Also agree that some are harsh on Mills. I'm no fan, but his ODI record is very good. It may look like he is bowling pies, but they are mostly effective pies.

@alaithiran - not sure how you reached the conclusion that Ireland are better than NZ based on WC's. NZ has gone further in the last ODI and T20 WC's, including making the SF of the 2011 ODI WC. It seems there is a huge gap between the top test teams and the bottom ones like NZ, but there still seems to be a big gap down to the next levels. That said, I would also like to see Ireland given a chance at test level. Don't see why something like a "Provisional Test Status" can't be applied for a series against the likes of Zimbabwe, Bangladesh, or even NZ. I personally think it could benefit all of those countries.

Posted by Front-Foot-Lunge on (January 18, 2013, 22:04 GMT)

Once Ryder gets back New Zealand may be a different team. The absences of such senior players during the test series cost them dear and they look like they're learning from it. Their one day team is on the rise too and could be competitve in this ODI series. Could be a good one.

Posted by wingman42 on (January 18, 2013, 21:28 GMT)

The BlackCaps are clearly a team for the future. I believe once they get back the bug guns, they possess 5 of the most gifted batsman In Taylor, Mccullum, Ryder, Guppy, and Kane. Once this bunch gets a chance to string together a distraction free year or two of just playing together at a consistent level, I think we have an extremely capable batting foundation with support from the likes of Watling, Franklin, Nicol, and pretty soon the services of the seemingly highly regarded Luke Ronchi. The right arm, left-arm swing tandem of Southee and Boult is an exciting prospect who have the potential to threaten the most established batting line ups in the world. We've got Dougie Bracewell who hits the deck hard and by nature is a fierce competitor with Adam Milne who has the ability to generate real genuine pace and whos action reminds me so much of Bondy. Assuming Vettori makes his ODI comeback for the world cup, watch out folks.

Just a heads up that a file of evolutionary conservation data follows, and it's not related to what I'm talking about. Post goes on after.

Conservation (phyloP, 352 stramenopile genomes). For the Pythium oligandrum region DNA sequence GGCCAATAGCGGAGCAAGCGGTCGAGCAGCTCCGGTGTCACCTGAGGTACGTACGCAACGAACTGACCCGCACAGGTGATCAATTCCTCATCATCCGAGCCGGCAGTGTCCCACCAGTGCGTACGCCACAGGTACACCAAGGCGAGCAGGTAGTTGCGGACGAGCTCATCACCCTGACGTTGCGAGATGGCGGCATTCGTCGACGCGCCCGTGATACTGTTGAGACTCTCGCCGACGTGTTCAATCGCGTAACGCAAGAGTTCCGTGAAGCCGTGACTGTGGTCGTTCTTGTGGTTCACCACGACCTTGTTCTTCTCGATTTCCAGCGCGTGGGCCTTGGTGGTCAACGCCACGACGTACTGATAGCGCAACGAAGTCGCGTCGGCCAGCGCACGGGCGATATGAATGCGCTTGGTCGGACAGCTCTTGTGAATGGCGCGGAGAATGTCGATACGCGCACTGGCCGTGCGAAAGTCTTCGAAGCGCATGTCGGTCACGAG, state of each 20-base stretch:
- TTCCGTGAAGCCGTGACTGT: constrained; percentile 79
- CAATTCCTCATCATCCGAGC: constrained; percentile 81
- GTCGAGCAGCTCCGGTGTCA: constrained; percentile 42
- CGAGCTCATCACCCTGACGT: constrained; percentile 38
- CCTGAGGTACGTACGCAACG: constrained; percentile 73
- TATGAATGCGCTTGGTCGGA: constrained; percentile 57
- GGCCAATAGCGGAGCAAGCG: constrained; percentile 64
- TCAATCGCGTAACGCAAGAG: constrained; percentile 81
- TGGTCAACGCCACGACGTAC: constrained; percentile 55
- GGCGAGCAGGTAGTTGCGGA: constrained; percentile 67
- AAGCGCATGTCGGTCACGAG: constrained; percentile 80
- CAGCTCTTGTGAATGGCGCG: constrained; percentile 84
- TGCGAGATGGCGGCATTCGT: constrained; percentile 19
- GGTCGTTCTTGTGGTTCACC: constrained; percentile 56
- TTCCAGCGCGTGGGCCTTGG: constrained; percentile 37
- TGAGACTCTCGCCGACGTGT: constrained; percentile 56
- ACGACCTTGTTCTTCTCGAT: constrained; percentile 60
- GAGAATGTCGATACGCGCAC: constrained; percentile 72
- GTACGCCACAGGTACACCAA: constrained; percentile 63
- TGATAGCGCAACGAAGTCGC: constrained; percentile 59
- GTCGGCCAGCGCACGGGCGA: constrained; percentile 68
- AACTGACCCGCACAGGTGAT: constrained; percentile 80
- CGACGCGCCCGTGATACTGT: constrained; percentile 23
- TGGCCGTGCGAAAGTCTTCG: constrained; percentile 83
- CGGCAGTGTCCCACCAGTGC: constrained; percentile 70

Posted by Liquefierrrr on (January 18, 2013, 2:29 GMT)

Mills needs to measure his statements better. "I think we do have a common respect around the world of cricket that we are a quality white-ball unit." I think the term 'quality' is a stretch. I believe absolutely that they are considered more competitive in ODIs, and I believe this myself, however that is merely a comparison between Tests and ODIs, which given their recent scandals and performances leaves a huge gap for interpretation.

I think SAF will still take this series with relative comfort, though it won't be the absolute disaster that the test series was.

NZ players need to realise that these pseudo-politician-esque speeches count for absolutely nil when you are getting drubbed on the field. Best speak little or not at all and give it your utmost on the field, allowing the results to speak for themselves.

Posted by   on (January 18, 2013, 1:35 GMT)

All just speculation people so maybe just reserve predicting outcomes. As I Kiwi I see it being a very tough to win or even be competitive unless we play our best, but I do think we can win. Mills I think is past his best but maybe without Southee he could get another chance, I believe the key is AB, get him out early and we have a shot.

Posted by mikriket on (January 18, 2013, 0:31 GMT)

Another waiste of time, money and effort in a pointless series. NZ, back to the drawing boards and try again in another few years

Posted by alaithiran on (January 18, 2013, 0:00 GMT)

Rather than disrespect New Zealand's test status, I'd like to promote Ireland's. Ireland are quite probably better than NZ at the moment and, as recent World Cups have shown, are also a quality white ball unit. So let's expand the Test playing circuit to include them - they aren't worse than NZ so shouldn't be left out because they are in a different ability league. I'm not suggesting the BCCI would actually allow the ICC to let that happen, but it's a point I consider valid.